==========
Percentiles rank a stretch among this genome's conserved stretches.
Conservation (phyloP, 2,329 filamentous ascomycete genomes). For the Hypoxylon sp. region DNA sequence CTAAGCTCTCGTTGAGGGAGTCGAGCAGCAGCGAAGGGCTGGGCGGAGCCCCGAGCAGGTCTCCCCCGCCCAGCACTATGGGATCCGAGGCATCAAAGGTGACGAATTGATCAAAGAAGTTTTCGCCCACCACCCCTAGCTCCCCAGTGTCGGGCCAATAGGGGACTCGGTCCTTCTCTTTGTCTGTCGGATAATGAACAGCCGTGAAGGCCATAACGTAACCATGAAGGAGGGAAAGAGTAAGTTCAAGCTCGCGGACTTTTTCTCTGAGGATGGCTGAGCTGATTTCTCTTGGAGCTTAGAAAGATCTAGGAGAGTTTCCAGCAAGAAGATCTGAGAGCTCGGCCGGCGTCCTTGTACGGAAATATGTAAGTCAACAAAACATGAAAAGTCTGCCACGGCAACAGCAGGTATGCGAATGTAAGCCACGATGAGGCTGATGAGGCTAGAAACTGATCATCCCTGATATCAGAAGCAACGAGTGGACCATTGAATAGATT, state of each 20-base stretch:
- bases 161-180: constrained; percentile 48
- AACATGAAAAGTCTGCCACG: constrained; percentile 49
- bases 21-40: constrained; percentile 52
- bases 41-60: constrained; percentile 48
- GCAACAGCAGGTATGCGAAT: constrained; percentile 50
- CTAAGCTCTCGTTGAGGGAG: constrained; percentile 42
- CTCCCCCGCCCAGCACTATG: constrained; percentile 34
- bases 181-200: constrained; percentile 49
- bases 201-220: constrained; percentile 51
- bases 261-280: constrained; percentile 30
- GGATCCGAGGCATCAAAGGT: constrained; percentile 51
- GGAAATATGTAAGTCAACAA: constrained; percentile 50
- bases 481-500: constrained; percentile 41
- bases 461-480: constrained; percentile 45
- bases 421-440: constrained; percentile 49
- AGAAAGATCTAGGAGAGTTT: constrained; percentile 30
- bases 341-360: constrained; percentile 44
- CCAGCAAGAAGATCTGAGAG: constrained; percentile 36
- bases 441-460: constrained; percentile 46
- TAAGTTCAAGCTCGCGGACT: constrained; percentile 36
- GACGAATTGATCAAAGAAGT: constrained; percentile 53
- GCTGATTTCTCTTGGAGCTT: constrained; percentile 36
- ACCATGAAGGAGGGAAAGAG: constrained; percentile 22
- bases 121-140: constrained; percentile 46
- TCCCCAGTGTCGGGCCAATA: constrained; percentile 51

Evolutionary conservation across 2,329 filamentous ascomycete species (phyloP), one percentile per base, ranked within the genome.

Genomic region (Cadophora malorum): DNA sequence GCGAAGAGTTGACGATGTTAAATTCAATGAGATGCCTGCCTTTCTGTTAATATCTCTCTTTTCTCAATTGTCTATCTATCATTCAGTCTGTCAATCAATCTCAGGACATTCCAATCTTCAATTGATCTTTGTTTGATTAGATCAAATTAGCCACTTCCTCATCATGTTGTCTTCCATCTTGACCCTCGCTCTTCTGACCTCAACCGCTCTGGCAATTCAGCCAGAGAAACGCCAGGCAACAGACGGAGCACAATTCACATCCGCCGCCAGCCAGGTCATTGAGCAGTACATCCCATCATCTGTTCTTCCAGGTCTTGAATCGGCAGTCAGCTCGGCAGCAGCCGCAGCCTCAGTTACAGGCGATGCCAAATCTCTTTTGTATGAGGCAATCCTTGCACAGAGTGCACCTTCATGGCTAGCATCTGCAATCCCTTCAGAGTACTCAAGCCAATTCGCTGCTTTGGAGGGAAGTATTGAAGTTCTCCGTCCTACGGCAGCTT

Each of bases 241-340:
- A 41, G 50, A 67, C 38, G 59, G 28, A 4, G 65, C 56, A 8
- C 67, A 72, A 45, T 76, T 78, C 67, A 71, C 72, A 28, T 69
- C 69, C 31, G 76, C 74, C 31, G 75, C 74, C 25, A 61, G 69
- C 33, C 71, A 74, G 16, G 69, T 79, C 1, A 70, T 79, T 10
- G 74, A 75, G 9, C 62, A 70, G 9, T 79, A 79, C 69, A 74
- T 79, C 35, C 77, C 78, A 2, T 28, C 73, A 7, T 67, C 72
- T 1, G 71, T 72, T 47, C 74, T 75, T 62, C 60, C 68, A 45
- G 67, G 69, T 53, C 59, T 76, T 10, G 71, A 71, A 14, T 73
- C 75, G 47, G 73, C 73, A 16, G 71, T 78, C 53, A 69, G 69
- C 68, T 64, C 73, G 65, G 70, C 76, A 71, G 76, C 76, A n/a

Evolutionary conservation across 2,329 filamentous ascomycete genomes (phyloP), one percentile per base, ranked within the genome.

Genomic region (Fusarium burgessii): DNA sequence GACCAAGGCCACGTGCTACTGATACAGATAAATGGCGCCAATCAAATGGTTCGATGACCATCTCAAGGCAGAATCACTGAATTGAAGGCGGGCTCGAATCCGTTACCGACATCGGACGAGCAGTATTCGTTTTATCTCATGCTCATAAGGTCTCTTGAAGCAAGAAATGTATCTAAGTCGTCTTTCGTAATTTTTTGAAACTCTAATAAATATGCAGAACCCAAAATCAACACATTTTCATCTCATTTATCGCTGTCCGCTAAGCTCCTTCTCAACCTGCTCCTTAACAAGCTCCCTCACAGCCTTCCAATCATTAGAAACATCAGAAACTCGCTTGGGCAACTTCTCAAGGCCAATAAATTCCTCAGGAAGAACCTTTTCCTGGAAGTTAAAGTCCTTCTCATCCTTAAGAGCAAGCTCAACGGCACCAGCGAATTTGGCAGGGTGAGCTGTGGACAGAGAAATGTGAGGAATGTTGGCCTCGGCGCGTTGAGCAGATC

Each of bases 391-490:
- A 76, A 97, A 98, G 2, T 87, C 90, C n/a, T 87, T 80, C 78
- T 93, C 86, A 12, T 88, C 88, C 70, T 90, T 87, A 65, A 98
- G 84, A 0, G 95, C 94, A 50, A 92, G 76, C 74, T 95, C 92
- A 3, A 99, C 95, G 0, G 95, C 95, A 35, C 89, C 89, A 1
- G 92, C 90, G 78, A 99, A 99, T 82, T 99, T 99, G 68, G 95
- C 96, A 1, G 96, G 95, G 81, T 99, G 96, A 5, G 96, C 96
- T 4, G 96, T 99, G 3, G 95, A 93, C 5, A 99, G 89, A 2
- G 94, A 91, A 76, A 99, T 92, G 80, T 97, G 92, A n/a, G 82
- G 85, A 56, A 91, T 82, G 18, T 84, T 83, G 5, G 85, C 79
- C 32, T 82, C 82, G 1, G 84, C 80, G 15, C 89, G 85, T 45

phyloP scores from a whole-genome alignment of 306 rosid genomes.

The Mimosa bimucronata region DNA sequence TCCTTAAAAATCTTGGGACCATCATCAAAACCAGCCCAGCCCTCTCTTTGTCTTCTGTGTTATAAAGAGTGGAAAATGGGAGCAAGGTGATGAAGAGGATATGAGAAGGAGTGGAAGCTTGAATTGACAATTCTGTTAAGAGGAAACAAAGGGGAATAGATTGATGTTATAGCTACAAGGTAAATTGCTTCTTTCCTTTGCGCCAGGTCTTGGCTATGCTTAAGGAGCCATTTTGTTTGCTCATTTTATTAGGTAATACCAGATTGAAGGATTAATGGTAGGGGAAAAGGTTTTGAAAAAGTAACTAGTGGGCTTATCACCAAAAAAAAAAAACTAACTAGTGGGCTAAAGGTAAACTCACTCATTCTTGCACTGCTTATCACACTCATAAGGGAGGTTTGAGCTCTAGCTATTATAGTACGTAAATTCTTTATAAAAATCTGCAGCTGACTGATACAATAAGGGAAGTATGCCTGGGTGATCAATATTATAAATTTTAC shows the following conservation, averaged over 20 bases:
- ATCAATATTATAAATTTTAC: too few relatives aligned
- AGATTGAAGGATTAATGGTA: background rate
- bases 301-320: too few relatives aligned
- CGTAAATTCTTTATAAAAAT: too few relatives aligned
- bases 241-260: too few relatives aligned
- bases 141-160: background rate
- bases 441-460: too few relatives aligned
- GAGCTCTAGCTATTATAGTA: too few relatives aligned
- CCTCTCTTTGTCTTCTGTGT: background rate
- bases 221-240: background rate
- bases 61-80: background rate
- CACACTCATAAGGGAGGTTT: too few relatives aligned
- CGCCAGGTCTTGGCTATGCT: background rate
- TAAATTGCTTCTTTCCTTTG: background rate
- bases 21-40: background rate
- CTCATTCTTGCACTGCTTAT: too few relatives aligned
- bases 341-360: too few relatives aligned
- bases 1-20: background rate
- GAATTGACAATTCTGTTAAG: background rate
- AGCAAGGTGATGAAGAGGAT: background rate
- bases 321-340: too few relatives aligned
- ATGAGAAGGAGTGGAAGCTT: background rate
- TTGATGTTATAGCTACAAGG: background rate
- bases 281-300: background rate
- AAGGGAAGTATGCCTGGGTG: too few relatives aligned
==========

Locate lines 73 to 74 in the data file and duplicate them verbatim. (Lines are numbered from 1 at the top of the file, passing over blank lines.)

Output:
- bases 1-20: background rate
- GAATTGACAATTCTGTTAAG: background rate